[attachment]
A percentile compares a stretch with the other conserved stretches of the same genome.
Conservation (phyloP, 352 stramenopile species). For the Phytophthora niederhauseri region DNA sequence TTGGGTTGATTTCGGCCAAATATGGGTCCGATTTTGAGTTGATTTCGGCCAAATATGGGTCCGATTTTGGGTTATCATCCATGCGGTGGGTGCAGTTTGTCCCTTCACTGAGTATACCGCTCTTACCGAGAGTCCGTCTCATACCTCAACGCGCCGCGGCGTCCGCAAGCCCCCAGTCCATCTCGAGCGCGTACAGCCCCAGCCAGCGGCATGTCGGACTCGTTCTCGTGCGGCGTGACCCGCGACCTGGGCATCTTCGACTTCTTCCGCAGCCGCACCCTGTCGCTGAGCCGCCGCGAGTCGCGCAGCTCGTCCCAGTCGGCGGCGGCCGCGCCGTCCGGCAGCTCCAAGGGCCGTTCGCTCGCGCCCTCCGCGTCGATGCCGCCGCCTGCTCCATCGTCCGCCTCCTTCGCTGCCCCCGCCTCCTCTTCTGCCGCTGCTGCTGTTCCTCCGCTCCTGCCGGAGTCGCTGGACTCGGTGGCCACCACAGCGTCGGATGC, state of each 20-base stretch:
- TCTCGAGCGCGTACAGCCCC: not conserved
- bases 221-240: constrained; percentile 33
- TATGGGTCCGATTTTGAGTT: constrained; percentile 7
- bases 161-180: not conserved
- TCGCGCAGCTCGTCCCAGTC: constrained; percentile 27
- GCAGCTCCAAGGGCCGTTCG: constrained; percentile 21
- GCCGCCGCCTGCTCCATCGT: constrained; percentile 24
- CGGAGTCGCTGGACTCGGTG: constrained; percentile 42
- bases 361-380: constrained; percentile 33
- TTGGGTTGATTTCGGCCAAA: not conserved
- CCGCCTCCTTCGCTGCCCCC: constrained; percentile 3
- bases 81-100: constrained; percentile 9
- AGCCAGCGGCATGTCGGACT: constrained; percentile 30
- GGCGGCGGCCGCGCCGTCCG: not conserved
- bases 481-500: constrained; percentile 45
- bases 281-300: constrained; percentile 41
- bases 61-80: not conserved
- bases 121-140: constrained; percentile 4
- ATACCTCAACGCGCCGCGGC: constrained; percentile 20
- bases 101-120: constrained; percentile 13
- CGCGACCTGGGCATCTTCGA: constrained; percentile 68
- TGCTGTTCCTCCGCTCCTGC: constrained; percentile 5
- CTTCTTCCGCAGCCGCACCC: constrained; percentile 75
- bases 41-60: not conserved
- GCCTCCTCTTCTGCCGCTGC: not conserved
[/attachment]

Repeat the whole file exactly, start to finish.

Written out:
A percentile compares a stretch with the other conserved stretches of the same genome.
Conservation (phyloP, 352 stramenopile species). For the Phytophthora niederhauseri region DNA sequence TTGGGTTGATTTCGGCCAAATATGGGTCCGATTTTGAGTTGATTTCGGCCAAATATGGGTCCGATTTTGGGTTATCATCCATGCGGTGGGTGCAGTTTGTCCCTTCACTGAGTATACCGCTCTTACCGAGAGTCCGTCTCATACCTCAACGCGCCGCGGCGTCCGCAAGCCCCCAGTCCATCTCGAGCGCGTACAGCCCCAGCCAGCGGCATGTCGGACTCGTTCTCGTGCGGCGTGACCCGCGACCTGGGCATCTTCGACTTCTTCCGCAGCCGCACCCTGTCGCTGAGCCGCCGCGAGTCGCGCAGCTCGTCCCAGTCGGCGGCGGCCGCGCCGTCCGGCAGCTCCAAGGGCCGTTCGCTCGCGCCCTCCGCGTCGATGCCGCCGCCTGCTCCATCGTCCGCCTCCTTCGCTGCCCCCGCCTCCTCTTCTGCCGCTGCTGCTGTTCCTCCGCTCCTGCCGGAGTCGCTGGACTCGGTGGCCACCACAGCGTCGGATGC, state of each 20-base stretch:
- TCTCGAGCGCGTACAGCCCC: not conserved
- bases 221-240: constrained; percentile 33
- TATGGGTCCGATTTTGAGTT: constrained; percentile 7
- bases 161-180: not conserved
- TCGCGCAGCTCGTCCCAGTC: constrained; percentile 27
- GCAGCTCCAAGGGCCGTTCG: constrained; percentile 21
- GCCGCCGCCTGCTCCATCGT: constrained; percentile 24
- CGGAGTCGCTGGACTCGGTG: constrained; percentile 42
- bases 361-380: constrained; percentile 33
- TTGGGTTGATTTCGGCCAAA: not conserved
- CCGCCTCCTTCGCTGCCCCC: constrained; percentile 3
- bases 81-100: constrained; percentile 9
- AGCCAGCGGCATGTCGGACT: constrained; percentile 30
- GGCGGCGGCCGCGCCGTCCG: not conserved
- bases 481-500: constrained; percentile 45
- bases 281-300: constrained; percentile 41
- bases 61-80: not conserved
- bases 121-140: constrained; percentile 4
- ATACCTCAACGCGCCGCGGC: constrained; percentile 20
- bases 101-120: constrained; percentile 13
- CGCGACCTGGGCATCTTCGA: constrained; percentile 68
- TGCTGTTCCTCCGCTCCTGC: constrained; percentile 5
- CTTCTTCCGCAGCCGCACCC: constrained; percentile 75
- bases 41-60: not conserved
- GCCTCCTCTTCTGCCGCTGC: not conserved